I like playing golf during our Bellingham winters for two reasons. First, it keeps fair weather golfers all snug and cozy in their TV rooms watching football or Dr. Oz reruns and away from the courses. Second, and much related to my “first” comment, it significantly increases the odds of playing a round of golf at a very comfortable and reasonable pace.
This past weekend illustrates my point. There were high wind and heavy rain warnings all over the news, in the sky and anywhere else you cared to look. By most accounts, not an ideal day to hit the links—but my son Ryan and I are not easily deterred.
We wanted to play Shuksan and decided to meet for breakfast at the Hilltop Café out on the Guide Meridian. When we got to the restaurant, the rain was pounding so hard that it was bouncing off the parking lot’s blacktop and up my pant leg. We grinned at each other, but in some psycho game of chicken, neither of us was going to state the obvious, “Sheer stupidity!”
After our eggs, taters and toast—and a couple of mimosas to wash it all down—we headed over to the golf course. “I think it’s starting to lighten up,” I quipped as we pulled into the rain soaked parking lot. To our amusement and delight, there were only two cars there and one of those was the guy who had to open up that morning. He looked at us with a combination of suspicion and wonder, and felt compelled to say, “You know we don’t offer rain checks.” “Yes, we know,” was our sheepish reply. “I got two guys coming out,” he said into a walkie-talkie to the grounds crew who were probably hoping for a short day. “Yes I told them,” he replied when reminded of the rain check rule.
We hit a few range balls to warm up and headed over to the wide-open first tee box. Suddenly and without warning, it actually did lighten up. The rain and wind both stopped; or were so diminished that they ceased to be an issue. This happens all the time and is why we made the decision a long time ago that we would never pull the plug on a round of golf by looking out our kitchen windows. In fact, there have only been two times in my adult life where I got physically drowned off a course and one of those was because the course super shut me and Mr. Mudd down at the turn due to little rivers that were forming on the greens. It just doesn’t rain that steadily on most northwest fall and winter days.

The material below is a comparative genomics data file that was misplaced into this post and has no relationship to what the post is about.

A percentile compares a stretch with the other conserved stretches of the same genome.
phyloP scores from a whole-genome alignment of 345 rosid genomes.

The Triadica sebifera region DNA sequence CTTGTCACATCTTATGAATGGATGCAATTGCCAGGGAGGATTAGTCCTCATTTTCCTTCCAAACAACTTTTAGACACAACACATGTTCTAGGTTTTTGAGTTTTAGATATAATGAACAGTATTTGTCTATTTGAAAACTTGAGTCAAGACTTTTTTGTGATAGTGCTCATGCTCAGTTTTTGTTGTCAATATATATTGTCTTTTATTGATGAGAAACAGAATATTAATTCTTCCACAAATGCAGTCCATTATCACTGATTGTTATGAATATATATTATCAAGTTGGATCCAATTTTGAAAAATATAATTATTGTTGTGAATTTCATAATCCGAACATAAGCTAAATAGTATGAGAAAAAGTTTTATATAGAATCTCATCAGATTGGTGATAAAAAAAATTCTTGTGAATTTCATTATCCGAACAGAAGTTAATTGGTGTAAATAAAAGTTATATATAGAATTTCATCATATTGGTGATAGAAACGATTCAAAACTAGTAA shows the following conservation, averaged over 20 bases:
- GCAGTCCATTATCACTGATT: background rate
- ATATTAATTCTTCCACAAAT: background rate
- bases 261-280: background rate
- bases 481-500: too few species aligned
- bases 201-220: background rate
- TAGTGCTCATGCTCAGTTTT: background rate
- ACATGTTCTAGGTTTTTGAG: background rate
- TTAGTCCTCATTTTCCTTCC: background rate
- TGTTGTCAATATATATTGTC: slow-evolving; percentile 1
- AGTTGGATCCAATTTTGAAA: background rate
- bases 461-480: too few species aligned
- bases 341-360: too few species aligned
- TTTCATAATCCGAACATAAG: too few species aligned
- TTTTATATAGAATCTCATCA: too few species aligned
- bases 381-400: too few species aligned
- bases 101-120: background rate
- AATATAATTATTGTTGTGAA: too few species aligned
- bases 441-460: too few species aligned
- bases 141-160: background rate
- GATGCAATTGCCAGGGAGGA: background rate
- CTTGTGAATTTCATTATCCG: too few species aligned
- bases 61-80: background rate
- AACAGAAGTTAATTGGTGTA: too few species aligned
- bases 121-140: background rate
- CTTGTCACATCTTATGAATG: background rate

Ryan and I teed off at 10:00 sharp and played at a relaxed pace; just hitting the ball, finding it, and hitting it again. We are ready golfers but not purposely trying to play quickly; just comfortably. We made the turn at 11:10! That’s right—1 hour and 10 minutes after we had hit our first shot—and the weather was holding. We were back in the clubhouse, ordering a beer and adding up our scores at 12:36—a two-and-a-half hour round! To keep it in perspective, we are not great golfers but not bad either. Ryan typically knocks on 80’s door and I expect to shoot between 85-90.
So the looming question becomes how, for heaven’s sake, can it ever take 5+ hours to play a round of golf if two guys playing at a casual pace can come in at just a hair over two and a half? (We actually suffered through a six-hour round at Kayak Point a few weeks ago.) The answer is similar to the comment we refused to utter at the Hilltop parking lot. “Sheer stupidity!”
It should not take rainy conditions to be able to expect to play a round of golf in 4-hours if every golfer would simply play ready golf. Hit it, find it, then hit it again. If you’re playing cart path only rules, carry a couple of clubs over to your ball if you’re not sure of the distance. If you don’t find it, drop another one and hit it. Play by the rules, and take your medicine, but at our amateur levels, it really, honestly and truly is not that important to play “straight-up” while the rest of us suffering souls stand waiting on tee boxes and in the middle of fairways from you all the way back to the clubhouse.
Golf is a game of honor—and perhaps the greatest compliment to your honor and integrity is to never have been accused of holding anyone up.
Go. Play. Ready. Golf.